What is Tabata Training?
Tabata training is a form of high intensity interval training (HIIT). However, the structure is somewhat different to a traditional, circuit-oriented HIIT workout. The structure of a tabata workout is as follows: you perform a specific exercise for 20 seconds at maximum intensity, followed by a 10 second rest; this is repeated 8 times, bringing the total time spend on this exercise to 4 minutes. After you take 1 minute rest, perform a different exercise in the same style as before. You can do as many exercises as you want, although doing 4 exercises takes the total time up to about 20 mins, which is ideal for a HIIT workout.
An example tabata workout could be as follows:
Mountain climbers – 20 secs work / 10 secs rest x 8
1 min rest
Starjumps – 20 secs work / 10 secs rest x 8
1 min rest
Pilates 100 – 20 secs work / 10 secs rest x 8
1 min rest
High knees – 20 secs work / 10 secs rest x 8
Which exercises work best?
The best exercises for tabata are ones which both work your cardiovascular system and are quick to perform, allowing you to perform lots of reps in the short 20 second work period. For example, an exercise such as box jumps is not particularly suitable for tabata, since too much time would be spend stepping down from the box, which wastes time. However, an exercise such as mountain climbers works much better, since you can work at maximum intensity for the full 20 seconds.
Why would you do it?
Just like other forms of HIIT workouts, tabata (when performed correctly and at a high intensity) can bring about many health benefits, such as improved cardiovascular fitness. The main benefit, however, is that HIIT workouts can burn many calories in a short amount of time.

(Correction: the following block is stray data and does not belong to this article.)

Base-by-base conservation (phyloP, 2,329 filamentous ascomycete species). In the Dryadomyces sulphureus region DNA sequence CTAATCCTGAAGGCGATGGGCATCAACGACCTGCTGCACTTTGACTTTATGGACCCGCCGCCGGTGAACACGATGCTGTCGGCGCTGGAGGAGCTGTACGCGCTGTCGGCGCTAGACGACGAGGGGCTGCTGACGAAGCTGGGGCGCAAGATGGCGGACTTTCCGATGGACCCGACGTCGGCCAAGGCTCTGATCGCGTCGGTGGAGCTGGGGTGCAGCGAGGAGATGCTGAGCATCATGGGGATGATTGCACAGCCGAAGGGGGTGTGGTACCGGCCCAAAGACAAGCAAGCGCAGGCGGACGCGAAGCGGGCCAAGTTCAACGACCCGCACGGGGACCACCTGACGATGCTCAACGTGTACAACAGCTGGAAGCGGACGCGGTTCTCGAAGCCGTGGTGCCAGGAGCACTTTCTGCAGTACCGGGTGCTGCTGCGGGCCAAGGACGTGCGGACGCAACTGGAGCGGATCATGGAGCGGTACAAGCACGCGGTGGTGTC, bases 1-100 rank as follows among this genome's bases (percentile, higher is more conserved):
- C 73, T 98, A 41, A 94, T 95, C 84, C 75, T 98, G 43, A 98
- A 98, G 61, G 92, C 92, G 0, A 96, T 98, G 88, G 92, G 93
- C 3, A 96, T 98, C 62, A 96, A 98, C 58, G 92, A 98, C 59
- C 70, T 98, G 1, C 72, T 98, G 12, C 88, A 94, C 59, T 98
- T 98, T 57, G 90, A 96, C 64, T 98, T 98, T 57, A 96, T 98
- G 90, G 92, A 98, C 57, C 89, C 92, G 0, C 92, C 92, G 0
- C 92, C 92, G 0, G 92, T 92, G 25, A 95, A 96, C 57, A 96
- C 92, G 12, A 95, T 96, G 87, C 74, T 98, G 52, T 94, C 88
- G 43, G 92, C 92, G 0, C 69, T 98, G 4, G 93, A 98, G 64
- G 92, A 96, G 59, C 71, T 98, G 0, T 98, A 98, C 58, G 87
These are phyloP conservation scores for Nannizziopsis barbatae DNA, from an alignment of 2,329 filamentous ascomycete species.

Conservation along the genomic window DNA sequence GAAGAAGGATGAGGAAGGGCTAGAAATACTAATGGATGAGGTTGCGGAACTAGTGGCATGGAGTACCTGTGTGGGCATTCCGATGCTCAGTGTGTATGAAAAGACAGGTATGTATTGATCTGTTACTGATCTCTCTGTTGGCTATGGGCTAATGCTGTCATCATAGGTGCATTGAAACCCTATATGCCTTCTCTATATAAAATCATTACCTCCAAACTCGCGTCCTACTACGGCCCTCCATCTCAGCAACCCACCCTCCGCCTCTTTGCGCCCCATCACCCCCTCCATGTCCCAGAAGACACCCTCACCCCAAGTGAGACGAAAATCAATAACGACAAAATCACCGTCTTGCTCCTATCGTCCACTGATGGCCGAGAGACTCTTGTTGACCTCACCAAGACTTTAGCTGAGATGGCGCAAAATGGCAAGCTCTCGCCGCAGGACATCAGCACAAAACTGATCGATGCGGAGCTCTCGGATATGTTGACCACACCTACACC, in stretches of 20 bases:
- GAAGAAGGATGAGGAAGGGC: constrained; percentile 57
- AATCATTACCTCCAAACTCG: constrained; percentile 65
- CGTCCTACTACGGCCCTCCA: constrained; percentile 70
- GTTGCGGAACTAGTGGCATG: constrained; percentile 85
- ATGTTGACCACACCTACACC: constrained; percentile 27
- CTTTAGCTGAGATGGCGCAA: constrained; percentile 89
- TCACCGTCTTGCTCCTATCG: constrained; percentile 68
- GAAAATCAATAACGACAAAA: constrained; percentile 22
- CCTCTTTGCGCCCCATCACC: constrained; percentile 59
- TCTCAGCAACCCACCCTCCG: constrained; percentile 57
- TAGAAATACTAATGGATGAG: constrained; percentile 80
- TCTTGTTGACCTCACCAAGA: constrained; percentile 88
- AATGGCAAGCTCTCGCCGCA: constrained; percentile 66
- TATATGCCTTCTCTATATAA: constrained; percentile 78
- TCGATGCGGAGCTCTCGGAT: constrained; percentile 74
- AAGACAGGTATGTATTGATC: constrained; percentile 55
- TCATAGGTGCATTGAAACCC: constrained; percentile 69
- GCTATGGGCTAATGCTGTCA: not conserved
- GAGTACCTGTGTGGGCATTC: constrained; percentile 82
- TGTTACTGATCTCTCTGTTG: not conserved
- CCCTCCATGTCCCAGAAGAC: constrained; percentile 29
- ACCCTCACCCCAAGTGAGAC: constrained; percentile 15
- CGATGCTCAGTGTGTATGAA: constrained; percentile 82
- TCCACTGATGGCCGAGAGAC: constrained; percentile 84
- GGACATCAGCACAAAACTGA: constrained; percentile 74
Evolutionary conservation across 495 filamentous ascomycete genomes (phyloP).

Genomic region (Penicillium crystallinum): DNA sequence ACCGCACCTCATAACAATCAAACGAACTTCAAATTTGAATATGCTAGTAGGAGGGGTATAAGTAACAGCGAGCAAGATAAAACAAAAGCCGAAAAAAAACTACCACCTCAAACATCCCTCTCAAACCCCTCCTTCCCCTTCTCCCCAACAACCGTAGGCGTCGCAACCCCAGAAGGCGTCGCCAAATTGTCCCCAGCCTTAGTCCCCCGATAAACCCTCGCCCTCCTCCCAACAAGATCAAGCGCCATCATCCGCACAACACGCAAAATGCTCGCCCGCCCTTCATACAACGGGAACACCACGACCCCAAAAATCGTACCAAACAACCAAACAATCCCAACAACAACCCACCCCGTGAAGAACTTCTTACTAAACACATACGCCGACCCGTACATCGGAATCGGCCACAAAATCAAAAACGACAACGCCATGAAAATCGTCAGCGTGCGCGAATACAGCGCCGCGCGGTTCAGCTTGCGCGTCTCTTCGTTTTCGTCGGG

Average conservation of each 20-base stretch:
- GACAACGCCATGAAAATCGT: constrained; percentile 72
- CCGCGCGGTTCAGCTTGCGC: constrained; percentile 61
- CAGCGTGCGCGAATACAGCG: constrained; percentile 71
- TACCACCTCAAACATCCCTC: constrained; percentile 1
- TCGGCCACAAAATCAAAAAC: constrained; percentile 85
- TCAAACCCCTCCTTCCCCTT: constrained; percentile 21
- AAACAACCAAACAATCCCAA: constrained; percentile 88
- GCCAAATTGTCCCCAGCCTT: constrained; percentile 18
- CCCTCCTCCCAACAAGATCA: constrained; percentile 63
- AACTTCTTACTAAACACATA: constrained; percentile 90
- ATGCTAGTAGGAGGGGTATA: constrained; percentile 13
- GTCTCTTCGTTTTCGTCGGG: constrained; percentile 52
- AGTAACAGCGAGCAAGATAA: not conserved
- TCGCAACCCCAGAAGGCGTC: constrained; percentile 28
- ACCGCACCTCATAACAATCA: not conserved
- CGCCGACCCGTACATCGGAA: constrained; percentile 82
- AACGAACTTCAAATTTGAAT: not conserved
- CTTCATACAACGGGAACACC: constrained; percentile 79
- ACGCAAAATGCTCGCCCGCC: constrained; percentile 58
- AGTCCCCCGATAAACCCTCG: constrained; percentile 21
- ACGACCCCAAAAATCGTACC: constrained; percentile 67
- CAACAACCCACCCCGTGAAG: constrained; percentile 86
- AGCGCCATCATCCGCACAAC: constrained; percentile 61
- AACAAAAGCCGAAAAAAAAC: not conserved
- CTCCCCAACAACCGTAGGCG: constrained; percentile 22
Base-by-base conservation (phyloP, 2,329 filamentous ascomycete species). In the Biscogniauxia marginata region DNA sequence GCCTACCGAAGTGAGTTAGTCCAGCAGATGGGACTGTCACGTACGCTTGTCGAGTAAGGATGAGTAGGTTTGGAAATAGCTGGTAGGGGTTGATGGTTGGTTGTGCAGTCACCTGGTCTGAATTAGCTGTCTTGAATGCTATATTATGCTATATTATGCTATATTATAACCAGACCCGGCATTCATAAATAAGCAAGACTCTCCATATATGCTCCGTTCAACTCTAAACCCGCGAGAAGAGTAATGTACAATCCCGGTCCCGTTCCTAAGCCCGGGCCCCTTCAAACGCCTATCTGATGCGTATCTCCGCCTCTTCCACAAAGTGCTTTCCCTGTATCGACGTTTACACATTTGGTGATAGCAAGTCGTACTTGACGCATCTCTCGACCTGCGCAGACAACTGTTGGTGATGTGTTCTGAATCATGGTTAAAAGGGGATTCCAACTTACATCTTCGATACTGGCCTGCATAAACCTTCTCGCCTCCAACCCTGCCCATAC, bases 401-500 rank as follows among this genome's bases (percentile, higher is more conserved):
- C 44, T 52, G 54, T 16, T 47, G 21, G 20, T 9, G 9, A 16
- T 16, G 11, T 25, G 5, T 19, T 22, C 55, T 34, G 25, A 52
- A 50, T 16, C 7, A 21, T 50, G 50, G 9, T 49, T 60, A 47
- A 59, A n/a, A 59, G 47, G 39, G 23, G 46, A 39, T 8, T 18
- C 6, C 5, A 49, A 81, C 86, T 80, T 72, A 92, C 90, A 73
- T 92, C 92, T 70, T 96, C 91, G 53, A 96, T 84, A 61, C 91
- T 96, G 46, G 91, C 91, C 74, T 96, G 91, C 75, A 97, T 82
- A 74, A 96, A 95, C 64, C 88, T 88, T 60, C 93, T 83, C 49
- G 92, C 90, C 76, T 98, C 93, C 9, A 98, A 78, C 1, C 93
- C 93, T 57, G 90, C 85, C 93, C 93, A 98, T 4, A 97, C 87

What are some common mistakes made while doing tabata training?
The main mistake that people make when performing tabata is not working to a high enough intensity. Since the 20 second work period is relatively short, it is important to work at maximum effort for all of those 20 seconds. If you spend 5 seconds reaching maximum intensity, and another 5 seconds slowing down before your rest, then you are cutting your work period down to only 10 seconds, which is simply not enough to have any major benefits. Also, just like any form of training, proper form is needed to avoid injury.
Written by JOSH LAW
Rachel Law is a personal fitness trainer based in New Malden, Surrey. Qualifications: ActivIQ Level 3 Personal Training; Burrell Education Pregnancy Exercise Prescription; Burrell Education Advanced Pregnancy Wellness Practitioner; Burrell Education Advanced Post Natal Exercise Prescription; Burrell Education 3rd Age Women Optimal Health and Nutrition; Burrell Education Peri Natal Athlete; Burrell Education Pelvic Flow and Freedom; Olympic Weight Lifting; Premier Global Kettlebells; FIE Level Assessment and Mentoring